Friday, April 6, 2012

When Angels Ascend

Life happens.  Those who live here on Wendell Foster’s Campus (WFC) get up, get dressed for their day’s activities. Some go to work at local businesses, the Opportunity Center or Hugh Sandefur Industries, while others attend appointments with their doctors, therapists, or case workers.  Many go out into the community to run errands or enjoy an activity like bowling, the museum, or a day in the park.  Others go out for breakfast, coffee or lunch with friends.  Some days they feel great, other days they don’t.  And sometimes, their family and friends get sick and die.  Just as it does for you and me, life happens for those at WFC.

Within three months after my arrival, several that we serve were hospitalized for a variety of health reasons.  In the first two months, two of our WFC friends pass away.   The first departed this life two weeks after I arrived.  I hadn’t met or known her but she left behind many memories for a saddened community of friends, staff and family who knew her.   The family held a visitation on Campus in our Young Building so residents and staff alike may pay their respect.  I admit I felt awkward about it all.  Two weeks in, I was still unfamiliar with the environment and not yet comfortable connecting with everyone on Campus.  I felt the family’s loss; anyone who’s experienced the loss of a close loved one would. 

Another Center Pointe resident, Shelby, died after the first of the New Year.  He’d been a part of the Campus community for six years, and as verbally and socially outgoing as he was, Shelby had a lot of friends here.  I’d met Shelby in passing but didn’t have the chance to get to know him either.   Our society tends to believe individuals with developmental disabilities don’t know what’s going on around them.  Some believe they don’t hear or register the rude remarks people make, or see the looks people give them, or even feel anything emotional.  Well, let’s get something straight:  these people know exactly what’s going on; how others are talking about them; how others are treating them and looking at them, and; they also know how they emotionally feel about it all. 

Granted, I briefly wondered if those attending the Campus visitation knew what was going on.  Do they understand the concept of death, and that she was no longer going to be around?  Yes, they do.  Even a child may not understand what death is, how it happens, or why, but s/he knows something is amiss when a grandparent, family member or friend is suddenly not a physical part of his or her life.  As I watched the scene for a few moments, I also wondered how they express grief, if at all.  All of us express grief, though differently.  Because of verbal challenges, emotions may be expressed in different ways, be it frustration, joy, anger, or upset.  Joy may demonstrate as a loud-volume vocalization that some may perceive as a disruptive outburst.  Some individuals chew on their hands or violently hit their heads when upset or in pain because they are unable to verbalize what they feel.  Anger and frustration is physically demonstrated with hitting, yelling uncontrollably (a different tonality and pitch than an expression of joy) and physically jerking in resistance.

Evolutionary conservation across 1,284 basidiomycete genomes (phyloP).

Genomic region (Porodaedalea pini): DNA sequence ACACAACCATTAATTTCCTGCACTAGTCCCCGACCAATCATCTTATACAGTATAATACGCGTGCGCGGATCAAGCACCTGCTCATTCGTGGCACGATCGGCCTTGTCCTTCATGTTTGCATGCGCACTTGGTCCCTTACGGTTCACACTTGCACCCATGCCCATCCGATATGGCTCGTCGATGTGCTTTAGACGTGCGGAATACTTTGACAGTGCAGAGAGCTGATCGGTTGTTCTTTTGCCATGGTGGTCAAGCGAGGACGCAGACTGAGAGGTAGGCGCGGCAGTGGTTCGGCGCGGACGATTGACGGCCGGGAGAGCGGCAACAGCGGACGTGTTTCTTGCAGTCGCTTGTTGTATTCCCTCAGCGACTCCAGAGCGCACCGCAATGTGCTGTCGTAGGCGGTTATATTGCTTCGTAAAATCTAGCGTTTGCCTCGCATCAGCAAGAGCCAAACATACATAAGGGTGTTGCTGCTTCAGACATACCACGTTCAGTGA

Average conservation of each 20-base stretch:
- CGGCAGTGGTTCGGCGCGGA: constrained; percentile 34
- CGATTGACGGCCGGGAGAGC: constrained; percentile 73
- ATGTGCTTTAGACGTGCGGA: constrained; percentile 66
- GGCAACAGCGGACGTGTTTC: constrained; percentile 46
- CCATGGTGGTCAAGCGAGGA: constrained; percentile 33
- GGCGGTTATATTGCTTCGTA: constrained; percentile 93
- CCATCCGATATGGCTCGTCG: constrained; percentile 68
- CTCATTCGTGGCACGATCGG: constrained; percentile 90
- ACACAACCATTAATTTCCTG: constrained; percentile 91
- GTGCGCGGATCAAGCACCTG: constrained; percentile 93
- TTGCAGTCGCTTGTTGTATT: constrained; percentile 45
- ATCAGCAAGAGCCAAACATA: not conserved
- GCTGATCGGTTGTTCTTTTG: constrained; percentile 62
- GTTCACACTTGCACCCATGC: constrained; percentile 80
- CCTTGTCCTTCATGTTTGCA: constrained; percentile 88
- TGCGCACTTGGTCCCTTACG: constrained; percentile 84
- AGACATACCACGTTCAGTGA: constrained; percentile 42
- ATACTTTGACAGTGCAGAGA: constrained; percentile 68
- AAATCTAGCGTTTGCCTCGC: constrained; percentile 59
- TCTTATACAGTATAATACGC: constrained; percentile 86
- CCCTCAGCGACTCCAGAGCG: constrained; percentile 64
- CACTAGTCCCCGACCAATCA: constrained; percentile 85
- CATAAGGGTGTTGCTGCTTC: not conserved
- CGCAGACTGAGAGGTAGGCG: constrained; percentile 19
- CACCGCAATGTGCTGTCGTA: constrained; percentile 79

So grief would be expressed as uniquely as the individual expresses one’s emotions.  At the Campus visitation, I felt the sadness in the room.  It felt eerily quiet, yet some residents were expressing themselves in low guttural sounds.  I did not attend Shelby’s funeral, but I was told a few Campus residents in attendance outwardly cried in upset with tears over the loss of their friend.   Individuals with developmental disabilities are just like us.  We are all humans in unique bodies, emotional beings that uniquely express feelings to the best of our ability.

With these two souls passing, I realized our Campus isn’t about protecting those we serve from Life, but engaging them in all that Life offers, including the death of loved ones.  Being new to the Campus, I hadn’t developed a relationship with either of the individuals who passed, and I naively believed I wouldn’t have to experience heartbreak or grief around the death of a WFC friend for a long time. 

Yet Life happens; everywhere and for everyone.  I would be no exception. The Angel of death does not discriminate against time, reminding me as I gently remind you, how important it is to treasure every moment of every opportunity we have as we experience each moment and every person at hand.
Life is fragile, and precariously changes on a dime.  Jerry, a.k.a. “Jerr Bear,” would teach me with this valuable lesson.

In the Next Blog Entry:  Farewell Jerr Bear - But that time won’t come because within two weeks of our first meeting, Jerry was hospitalized for pneumonia.  And Jerry would never come home . . .”
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